WCC–The executive committee, on behalf of the central committee of the World Council of Churches (WCC), has decided, in close consultation with the Evangelical Church in Germany (EKD) and other host churches and local partners,to postpone the 11th assembly, originally planned for September 2021 in Karlsruhe, Germany, until 2022.
The decision, announced on 3 June, was made because of the gravity and uncertainties related to the COVID-19 pandemic. It is hoped that an assembly in 2022 will provide a better opportunity to secure the full participation of the ecumenical fellowship. The location in Karlsruhe will remain the same.
The EKD, Evangelical Church in Baden, Council of Churches in Germany, and other churches of various confessions in Germany, France, and Switzerland jointly invited the assembly to Karlsruhe, in a European region located between the borders of the three countries. They have reaffirmed their invitation for 2022, which has been warmly accepted by the WCC.
The assembly will bring together 800 official delegates from the WCC’s 350 member churches, and many other participants and visitors, all of whom will gather in prayer, and celebrate their fellowship under the theme “Christ’s love moves the world to reconciliation and unity.”
The assembly theme will be reflected upon in the light of the dramatic global situation caused by the COVID-19 pandemic. The pandemic will also have a significant impact on assembly planning in terms of programme, logistics, and finances.
New dates for the assembly in the second half of 2022 are currently being discussed and will be decided upon together with the Karlsruhe exhibition centre, Messe Karlsruhe. The plans, which are already well advanced, will be revised and restructured for 2022.
A WCC assembly normally take place once every eight years and is the highest decision-making body of the WCC. It has the task of determining the overall policies of the WCC and electing the WCC central committee, the main governing body between assemblies.
The WCC moderator Dr Agnes Abuom said, “We hope that, by 2022, we will have more certainty and knowledge about the effects of the COVID-19 pandemic, and we hope that waiting to convene the assembly will mean fuller participation by all who want to walk, work, and pray together. This was a very difficult decision to make but we trust that it will be offset by the joy we will feel about being able to gather, together at last, in 2022.”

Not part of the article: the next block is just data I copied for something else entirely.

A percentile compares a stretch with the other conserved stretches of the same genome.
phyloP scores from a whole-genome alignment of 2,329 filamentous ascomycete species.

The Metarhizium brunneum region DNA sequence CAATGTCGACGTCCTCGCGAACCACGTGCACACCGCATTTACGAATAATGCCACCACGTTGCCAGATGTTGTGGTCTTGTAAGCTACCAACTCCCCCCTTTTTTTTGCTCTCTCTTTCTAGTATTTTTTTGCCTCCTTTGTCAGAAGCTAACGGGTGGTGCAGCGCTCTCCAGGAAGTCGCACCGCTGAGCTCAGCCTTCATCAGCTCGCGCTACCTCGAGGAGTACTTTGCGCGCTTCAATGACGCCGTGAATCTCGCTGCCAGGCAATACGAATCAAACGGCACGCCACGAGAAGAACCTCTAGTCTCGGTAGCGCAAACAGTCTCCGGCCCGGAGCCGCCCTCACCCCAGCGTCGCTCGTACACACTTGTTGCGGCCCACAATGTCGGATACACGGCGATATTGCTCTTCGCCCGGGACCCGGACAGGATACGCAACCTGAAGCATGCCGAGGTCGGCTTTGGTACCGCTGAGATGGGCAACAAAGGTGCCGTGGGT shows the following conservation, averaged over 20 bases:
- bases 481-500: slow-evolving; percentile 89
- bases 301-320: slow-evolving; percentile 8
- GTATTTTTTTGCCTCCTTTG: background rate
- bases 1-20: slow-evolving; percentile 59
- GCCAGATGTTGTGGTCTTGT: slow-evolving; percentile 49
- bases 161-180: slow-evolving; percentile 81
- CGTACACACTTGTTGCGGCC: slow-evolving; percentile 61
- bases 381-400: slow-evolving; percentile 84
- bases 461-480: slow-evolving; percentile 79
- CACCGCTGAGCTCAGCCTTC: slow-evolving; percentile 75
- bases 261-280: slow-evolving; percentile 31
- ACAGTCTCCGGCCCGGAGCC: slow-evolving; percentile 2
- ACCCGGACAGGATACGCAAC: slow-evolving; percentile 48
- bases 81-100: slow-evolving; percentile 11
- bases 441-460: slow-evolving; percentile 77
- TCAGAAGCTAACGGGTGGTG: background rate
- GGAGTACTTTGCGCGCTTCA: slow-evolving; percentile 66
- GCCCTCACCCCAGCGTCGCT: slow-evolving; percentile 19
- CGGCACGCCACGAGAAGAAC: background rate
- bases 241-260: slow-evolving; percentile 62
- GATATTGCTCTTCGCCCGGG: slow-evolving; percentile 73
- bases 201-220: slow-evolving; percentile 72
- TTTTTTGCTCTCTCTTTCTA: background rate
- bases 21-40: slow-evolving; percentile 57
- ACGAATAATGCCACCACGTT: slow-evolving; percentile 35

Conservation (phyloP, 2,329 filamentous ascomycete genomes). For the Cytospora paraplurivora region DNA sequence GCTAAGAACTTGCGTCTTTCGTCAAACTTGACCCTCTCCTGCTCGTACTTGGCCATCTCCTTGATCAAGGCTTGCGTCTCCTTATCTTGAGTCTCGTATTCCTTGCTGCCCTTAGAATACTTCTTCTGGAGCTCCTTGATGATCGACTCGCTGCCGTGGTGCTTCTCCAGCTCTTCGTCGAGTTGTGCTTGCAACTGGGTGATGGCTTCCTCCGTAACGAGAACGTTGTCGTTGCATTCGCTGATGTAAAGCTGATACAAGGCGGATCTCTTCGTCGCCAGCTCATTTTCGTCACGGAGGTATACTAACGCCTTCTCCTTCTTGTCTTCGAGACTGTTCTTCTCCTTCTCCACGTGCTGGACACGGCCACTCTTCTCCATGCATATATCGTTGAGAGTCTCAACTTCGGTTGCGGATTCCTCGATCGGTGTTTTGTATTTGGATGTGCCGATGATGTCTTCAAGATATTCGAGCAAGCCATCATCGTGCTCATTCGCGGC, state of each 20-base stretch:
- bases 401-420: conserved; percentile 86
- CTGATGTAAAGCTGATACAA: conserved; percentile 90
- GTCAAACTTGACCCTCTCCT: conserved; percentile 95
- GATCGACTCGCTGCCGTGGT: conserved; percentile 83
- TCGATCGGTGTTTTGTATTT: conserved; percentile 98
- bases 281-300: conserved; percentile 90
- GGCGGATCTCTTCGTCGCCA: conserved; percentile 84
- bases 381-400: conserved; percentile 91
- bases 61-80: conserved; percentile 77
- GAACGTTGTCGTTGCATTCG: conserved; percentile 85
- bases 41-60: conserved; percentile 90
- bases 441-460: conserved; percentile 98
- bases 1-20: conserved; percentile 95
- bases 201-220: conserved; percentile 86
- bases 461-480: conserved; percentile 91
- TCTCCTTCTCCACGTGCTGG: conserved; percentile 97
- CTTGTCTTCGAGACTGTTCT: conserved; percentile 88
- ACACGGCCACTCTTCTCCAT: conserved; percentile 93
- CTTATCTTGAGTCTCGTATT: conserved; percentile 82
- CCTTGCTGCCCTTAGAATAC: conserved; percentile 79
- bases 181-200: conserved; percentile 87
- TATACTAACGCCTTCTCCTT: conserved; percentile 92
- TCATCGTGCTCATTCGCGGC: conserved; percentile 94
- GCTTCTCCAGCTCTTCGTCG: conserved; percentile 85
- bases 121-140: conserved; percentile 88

Metropolitan Prof. Dr Gennadios of Sassima, vice-moderator of the WCC and moderator of the WCC Assembly Planning Committee said that the priority of the WCC is the safety, inclusivity and love of the fellowship as a whole. “We make this decision with the feeling of care and love and dignity of the one human family. May God help us reach the assurance of safety and equality that we need to hold an assembly that is able to welcome all with joy and love.”
Emphasizing the opportunity that postponing the assembly opens for churches, vice-moderator Bishop Mary Ann Swenson said, “I believe that working, walking and praying together in the midst of COVID-19 will enable our fellowship, our staff, and all our churches to more deeply appreciate and incarnate in our lives and work the very theme we have chosen for the assembly itself: ‘Christ’s love moves the world to reconciliation and unity.’ “
Bishop Prof. Dr Heinrich Bedford-Strohm, chair of the EKD Council, said “Karlsruhe remains in many ways an ideal place for a cross-border ecumenical assembly with a European dimension. He reiterated that “the most important reason why we are inviting the assembly to Europe is that we hope to receive something. Given the challenges we will have to face in the coming years, this major ecumenical event can be a visible sign of one world in solidarity, peace, and justice.”
Bishop Prof. Dr Jochen Cornelius-Bundschuh of the Evangelical Church in Baden said he is looking forward to using the time gained to work with all the churches in the region. ”Let us continue to move and be inspired by the wonderful theme.”
Dr Frank Mentrup, Mayor of the city of Karlsruhe, said the invitation to the WCC would of course also be valid for 2022. “The whole of the city is very happy to welcome church representatives from all over the world here in Karlsruhe – here in the heart of Europe, in a region steeped in history, where neighbours have long since become close friends, where we and our partners on this side and across the Rhine, across borders, in Baden, the Palatinate, in Alsace and also in Switzerland, working together and amicably connected to a future worth living,” he said. “The structures created form a strong basis for the upcoming challenges and for the success of the WCC assembly in Karlsruhe – also in 2022.”
Rev. Prof. Dr Ioan Sauca, interim general secretary of the World Council of Churches underlined: “So much creative thought and hard work have already gone into preparations for our next assembly. I am grateful to all who have contributed thus far; and I am confident that, with our continued collaboration, the support of the churches, and God’s continued blessings, our 11th Assembly will even more deeply contribute to the life, witness, and spirituality of Christians everywhere.”